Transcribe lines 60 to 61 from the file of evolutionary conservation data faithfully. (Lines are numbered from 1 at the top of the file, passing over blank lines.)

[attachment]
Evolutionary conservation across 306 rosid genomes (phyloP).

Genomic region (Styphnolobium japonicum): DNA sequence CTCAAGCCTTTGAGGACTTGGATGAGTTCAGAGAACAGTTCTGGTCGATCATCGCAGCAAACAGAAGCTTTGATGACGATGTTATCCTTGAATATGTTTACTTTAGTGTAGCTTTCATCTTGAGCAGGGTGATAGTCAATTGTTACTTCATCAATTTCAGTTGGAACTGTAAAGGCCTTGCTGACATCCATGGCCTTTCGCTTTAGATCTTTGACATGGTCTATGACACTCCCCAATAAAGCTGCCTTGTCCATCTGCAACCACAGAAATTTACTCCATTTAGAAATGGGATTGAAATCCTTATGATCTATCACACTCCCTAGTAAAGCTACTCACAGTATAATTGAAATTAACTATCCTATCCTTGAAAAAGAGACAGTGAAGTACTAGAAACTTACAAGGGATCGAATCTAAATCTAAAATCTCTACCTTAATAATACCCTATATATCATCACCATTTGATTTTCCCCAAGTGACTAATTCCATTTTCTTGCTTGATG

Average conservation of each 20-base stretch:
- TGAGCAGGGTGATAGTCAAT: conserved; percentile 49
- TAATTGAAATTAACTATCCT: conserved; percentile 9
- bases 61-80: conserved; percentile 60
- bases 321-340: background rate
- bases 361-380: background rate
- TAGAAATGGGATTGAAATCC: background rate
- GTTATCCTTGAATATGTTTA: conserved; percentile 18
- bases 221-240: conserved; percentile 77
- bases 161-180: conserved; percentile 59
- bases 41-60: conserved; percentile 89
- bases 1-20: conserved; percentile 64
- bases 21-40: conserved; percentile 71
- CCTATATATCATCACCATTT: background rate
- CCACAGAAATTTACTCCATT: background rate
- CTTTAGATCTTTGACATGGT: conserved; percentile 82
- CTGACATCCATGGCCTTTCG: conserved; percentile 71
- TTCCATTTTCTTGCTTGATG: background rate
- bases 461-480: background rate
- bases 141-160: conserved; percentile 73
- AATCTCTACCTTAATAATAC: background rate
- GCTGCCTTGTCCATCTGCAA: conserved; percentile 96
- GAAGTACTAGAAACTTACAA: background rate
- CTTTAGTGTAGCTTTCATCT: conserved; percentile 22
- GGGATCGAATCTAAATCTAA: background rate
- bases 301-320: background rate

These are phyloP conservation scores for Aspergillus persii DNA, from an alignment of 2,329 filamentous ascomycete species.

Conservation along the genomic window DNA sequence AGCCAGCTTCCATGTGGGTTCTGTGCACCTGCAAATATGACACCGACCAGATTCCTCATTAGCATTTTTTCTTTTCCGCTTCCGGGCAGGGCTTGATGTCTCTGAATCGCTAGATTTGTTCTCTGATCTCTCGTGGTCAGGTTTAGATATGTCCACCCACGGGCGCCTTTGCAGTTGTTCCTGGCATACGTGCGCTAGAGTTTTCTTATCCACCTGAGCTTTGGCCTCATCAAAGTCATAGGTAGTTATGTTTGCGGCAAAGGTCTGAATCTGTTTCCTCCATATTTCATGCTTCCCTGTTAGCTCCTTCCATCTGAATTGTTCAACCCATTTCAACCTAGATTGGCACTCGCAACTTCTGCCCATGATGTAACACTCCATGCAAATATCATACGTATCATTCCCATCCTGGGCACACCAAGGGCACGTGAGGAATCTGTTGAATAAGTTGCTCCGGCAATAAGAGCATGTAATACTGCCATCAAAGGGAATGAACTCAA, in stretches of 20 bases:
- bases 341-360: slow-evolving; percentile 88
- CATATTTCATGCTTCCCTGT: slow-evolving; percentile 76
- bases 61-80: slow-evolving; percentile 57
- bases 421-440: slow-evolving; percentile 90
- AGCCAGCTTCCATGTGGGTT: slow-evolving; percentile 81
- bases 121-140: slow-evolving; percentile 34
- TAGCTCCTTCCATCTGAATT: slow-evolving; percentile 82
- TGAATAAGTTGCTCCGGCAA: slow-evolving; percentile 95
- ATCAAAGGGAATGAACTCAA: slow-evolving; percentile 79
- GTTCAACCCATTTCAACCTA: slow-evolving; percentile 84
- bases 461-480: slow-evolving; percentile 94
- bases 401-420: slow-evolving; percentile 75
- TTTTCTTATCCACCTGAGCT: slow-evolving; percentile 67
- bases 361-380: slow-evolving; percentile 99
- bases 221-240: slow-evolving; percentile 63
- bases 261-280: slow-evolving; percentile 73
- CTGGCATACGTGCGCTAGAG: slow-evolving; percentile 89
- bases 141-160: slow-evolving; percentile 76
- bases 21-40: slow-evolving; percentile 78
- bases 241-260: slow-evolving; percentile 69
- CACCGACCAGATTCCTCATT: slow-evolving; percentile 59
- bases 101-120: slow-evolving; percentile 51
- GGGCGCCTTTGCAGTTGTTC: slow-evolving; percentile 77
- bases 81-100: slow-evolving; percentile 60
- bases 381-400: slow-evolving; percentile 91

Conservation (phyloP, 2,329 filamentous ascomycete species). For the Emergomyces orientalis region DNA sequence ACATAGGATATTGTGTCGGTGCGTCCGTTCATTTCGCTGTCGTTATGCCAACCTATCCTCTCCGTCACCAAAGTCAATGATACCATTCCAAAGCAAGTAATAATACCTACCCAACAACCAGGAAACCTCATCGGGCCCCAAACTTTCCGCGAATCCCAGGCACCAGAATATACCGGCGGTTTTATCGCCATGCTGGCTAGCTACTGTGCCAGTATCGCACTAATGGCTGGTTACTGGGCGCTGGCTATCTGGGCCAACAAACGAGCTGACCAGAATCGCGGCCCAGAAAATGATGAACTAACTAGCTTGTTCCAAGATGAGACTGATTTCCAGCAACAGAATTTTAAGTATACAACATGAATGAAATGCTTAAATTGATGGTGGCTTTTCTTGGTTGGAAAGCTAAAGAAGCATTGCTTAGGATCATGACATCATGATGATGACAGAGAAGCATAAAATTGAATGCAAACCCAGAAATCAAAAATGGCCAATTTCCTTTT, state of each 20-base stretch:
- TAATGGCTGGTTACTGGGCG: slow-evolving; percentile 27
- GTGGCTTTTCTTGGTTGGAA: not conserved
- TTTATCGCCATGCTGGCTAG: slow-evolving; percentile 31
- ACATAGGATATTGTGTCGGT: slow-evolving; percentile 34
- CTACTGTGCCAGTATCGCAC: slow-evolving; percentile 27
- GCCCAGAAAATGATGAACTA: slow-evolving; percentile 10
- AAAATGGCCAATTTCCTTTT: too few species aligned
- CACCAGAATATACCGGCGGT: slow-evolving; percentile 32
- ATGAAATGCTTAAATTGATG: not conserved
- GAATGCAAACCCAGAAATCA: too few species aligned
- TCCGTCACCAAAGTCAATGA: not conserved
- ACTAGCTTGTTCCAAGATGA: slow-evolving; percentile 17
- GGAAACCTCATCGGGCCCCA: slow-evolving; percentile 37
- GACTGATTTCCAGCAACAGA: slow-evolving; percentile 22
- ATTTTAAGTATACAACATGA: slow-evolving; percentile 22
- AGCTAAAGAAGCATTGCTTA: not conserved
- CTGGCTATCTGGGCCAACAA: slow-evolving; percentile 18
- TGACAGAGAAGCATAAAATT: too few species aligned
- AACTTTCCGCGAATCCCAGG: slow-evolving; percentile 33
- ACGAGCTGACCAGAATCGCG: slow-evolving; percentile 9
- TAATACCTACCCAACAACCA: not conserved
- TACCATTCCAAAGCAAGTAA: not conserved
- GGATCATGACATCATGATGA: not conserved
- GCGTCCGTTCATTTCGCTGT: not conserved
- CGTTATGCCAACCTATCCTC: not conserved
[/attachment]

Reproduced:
- ACATAGGATATTGTGTCGGT: slow-evolving; percentile 34
- CTACTGTGCCAGTATCGCAC: slow-evolving; percentile 27